Internet + Money + Art + Work + Labor

rafael rozendaal stagnation means decline

This text was published in the book
NO INTERNET, NO ART, A LUNCH BYTES ANTHOLOGY

What makes money so fascinating?

I always loved numbers, and money makes numbers even more interesting. I really don’t care about buying things. Things are annoying, the more things you have the more you have to care of them. I was always attracted to a lightweight lifestyle, being mobile, not attached to objects.
I just love the feeling of money coming in, and I hate the feeling of money going out. It has nothing to do with the things money can buy, it’s really about the numbers. They have to go up because it feels good.
Money solves a lot of problems. It makes me relaxed.
I love that money is so virtual. Even before computers. It’s this abstract contract of value and we all agree and it seems to work. You can be anywhere in the world and the money is just some lines of code at a bank mainframe that ensures its value. Isn’t that insane?

Does money play an important role in your life?

Yes and no…
Yes, it plays a big role in my life because I think about it all the time and it occupies my mind most of the day. No, because I could have chosen another career that would have made a lot more money. I could have become an engineer or I could have gone into finance. But it didn’t interest me. I’m also not good at making work with money in mind… I can’t predict which work will sell or generate money. I just make lots of things and see what “hits”. Most of my time I’m working on things that don’t make money, like this text. Maybe it’s the uncertainty of money that makes me think about money. In art you don’t expect any certainties so you have to hustle.

Does the internet create independence for artists?

A: Yes! That independence has always been so valuable to me and I haven’t found that freedom anywhere else. Normally, an artist shows in exhibitions, in galleries, art fairs, project spaces or museums. There is always a hierarchy and protocol. I strongly dislike that. It’s a reality you have to deal with sometimes, but it feels bad.
I think the internet is really great for experimenting, it’s the perfect place for strange ideas. The type of ideas that you’re not sure of, you can’t defend them. If you’d tell the idea to a curator they’d say “tell me more, what is your thought process, we need to do more research, what does it mean?”, bullshit like that.
It’s a bureaucratic attitude that stems from the fact that no one wants to lose face. The art world is full of people who want to prove they’re smart.

And on the web it’s different?

A: For me it is. Of course there is independent thinking outside of the WWW. But when I first discovered the internet I immediately felt this great potential. No one tells you what to do, which is rare! We all have an equal opportunity, you are using the same internet as Coca Cola.
The real difference is that the art world is based on exclusivity, and the web is the opposite of that. I always chose the web because it’s non elitist. It’s not exclusive. It’s inclusive (at least for the people who have access to it).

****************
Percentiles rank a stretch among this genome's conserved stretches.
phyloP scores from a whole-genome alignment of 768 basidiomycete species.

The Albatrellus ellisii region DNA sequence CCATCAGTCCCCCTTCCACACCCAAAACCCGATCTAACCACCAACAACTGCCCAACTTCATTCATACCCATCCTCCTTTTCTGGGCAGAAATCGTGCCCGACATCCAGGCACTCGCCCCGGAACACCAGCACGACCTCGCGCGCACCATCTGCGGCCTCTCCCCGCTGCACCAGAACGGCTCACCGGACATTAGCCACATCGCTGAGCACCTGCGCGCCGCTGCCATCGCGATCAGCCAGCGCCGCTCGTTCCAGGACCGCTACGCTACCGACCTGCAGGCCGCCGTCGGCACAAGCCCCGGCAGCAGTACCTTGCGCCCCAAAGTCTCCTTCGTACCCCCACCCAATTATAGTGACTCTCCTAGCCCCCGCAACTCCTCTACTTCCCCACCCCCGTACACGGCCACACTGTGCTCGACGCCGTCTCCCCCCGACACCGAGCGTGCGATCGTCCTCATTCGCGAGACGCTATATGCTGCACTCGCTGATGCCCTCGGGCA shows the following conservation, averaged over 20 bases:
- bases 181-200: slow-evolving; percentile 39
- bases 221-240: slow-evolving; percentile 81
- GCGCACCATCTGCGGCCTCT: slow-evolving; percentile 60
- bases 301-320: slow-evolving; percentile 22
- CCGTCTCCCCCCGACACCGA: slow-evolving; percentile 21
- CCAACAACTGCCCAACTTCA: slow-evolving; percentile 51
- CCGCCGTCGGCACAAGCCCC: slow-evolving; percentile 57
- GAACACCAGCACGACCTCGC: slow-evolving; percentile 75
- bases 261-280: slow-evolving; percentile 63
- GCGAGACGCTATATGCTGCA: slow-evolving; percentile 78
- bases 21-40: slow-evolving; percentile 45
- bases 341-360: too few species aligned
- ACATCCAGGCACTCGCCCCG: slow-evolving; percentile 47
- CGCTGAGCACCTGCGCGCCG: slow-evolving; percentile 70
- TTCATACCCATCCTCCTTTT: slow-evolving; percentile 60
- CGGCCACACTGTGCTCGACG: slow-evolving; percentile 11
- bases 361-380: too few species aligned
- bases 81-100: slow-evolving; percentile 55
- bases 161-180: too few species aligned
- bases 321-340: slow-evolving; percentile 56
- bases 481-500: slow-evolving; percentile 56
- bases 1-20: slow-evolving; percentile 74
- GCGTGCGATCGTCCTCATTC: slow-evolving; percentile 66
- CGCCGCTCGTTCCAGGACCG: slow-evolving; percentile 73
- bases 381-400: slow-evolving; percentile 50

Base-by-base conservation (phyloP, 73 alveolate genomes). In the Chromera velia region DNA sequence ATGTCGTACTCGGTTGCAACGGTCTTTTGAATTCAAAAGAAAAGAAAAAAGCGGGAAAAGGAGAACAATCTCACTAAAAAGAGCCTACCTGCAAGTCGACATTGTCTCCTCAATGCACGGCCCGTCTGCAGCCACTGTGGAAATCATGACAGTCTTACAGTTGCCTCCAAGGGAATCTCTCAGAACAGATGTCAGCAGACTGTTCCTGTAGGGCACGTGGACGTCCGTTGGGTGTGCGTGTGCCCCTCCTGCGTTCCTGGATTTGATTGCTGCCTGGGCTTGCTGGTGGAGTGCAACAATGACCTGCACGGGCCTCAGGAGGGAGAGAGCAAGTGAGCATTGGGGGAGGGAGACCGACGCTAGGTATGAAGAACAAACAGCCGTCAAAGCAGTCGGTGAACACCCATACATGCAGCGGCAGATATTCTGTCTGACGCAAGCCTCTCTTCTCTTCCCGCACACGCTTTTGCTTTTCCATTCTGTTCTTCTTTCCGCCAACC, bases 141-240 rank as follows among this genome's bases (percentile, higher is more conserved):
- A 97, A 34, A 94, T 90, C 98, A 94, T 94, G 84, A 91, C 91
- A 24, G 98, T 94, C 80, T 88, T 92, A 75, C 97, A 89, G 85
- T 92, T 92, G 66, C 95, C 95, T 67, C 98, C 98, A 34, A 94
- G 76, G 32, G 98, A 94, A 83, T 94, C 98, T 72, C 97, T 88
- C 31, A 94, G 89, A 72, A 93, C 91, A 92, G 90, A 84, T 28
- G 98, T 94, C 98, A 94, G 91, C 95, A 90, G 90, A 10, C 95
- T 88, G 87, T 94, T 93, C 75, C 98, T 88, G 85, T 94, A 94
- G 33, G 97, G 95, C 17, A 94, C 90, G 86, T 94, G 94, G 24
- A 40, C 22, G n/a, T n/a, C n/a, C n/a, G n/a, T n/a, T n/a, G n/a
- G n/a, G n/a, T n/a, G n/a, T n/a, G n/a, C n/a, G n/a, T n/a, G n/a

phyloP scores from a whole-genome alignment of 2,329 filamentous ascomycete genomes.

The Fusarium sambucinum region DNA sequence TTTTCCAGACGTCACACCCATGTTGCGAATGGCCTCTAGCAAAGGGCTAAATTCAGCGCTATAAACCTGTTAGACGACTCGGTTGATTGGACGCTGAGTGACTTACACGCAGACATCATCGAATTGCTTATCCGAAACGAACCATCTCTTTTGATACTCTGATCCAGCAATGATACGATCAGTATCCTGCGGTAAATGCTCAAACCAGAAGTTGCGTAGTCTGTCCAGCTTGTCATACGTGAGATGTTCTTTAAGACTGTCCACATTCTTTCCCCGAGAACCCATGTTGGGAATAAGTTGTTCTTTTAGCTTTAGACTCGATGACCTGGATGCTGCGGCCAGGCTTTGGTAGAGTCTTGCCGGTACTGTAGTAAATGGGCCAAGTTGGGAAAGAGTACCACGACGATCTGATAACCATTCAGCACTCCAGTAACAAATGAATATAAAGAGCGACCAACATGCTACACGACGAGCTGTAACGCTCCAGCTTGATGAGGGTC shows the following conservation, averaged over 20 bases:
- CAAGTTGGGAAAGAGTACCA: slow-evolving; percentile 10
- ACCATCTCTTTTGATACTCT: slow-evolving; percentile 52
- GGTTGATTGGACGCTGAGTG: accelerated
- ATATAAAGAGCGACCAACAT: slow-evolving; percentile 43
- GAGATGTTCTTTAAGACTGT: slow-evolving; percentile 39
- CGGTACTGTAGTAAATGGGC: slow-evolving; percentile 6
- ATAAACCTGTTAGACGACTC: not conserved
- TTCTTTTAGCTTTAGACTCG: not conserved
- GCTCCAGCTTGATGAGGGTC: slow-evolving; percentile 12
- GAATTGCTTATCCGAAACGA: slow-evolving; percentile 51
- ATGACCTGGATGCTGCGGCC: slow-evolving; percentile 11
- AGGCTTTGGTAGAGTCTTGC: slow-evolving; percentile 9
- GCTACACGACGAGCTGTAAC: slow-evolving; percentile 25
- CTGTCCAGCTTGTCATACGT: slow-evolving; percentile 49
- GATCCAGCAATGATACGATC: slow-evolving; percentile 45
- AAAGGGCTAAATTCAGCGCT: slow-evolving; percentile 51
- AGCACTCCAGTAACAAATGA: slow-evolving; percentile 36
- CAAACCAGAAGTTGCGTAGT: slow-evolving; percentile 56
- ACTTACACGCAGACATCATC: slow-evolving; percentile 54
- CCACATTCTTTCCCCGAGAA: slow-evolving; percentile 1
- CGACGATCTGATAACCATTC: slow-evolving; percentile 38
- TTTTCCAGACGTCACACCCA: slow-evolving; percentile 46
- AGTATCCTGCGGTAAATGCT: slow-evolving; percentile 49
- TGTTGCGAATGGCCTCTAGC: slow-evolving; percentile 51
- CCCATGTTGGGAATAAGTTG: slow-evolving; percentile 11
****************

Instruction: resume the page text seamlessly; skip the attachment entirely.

What’s so important to you about freedom?

I’m not even sure if real freedom exists, that could be a long discussion between lawmakers and philosophers. To me freedom means being in control of how I spend my time. I choose what I do any given moment. The opposite of obligations.
I think the reason for this longing for freedom is the desire to fulfill my potential. You feel all this energy inside and it wants to manifest itself. Some people work better in a bigger organization, but I am interested in exploring my most individual urges. What comes from within does not listen to reason. Intellect confuses intuition. The innermost expression of an individual… unmoderated.

How do you make money?

It’s a bit like any tech startup, you start with an exciting idea and at first you just want an audience. You want as many users as possible. Money is step 2, it’s secondary. But you need the money because money buys you time. It sounds strange, offering all your work for free online, how do you make money?
I always noticed that if you make good things, good things happen. Attention is a currency, and since my websites get so much traffic, money comes into the equation at some point. I tried many different ways… I sell the websites, I’ve placed banners on some, I get paid to speak, I license the works. I noticed that if you do a lot, money starts to appear. And the more you do the more opportunities you create. I think that’s really what it is all about, try a lot and something will work.

Would you define yourself as a startup or as an artist?

Like anything in life, there are no clear boundaries. A lot of my day to day work is like a startup, as I’m dealing with software, users stats, developers, optimizing. But I’m an artist since I only create unpractical experiments.
From a business perspective, I am not a startup at all. I tried for a while to generate income from ads on my websites but it didn’t work, and I much prefer selling the websites to art collectors.
I spend most of my time doing research, going around and finding ideas. This might be a walk on the beach, a visit to a museum, or hanging out in an electronics store.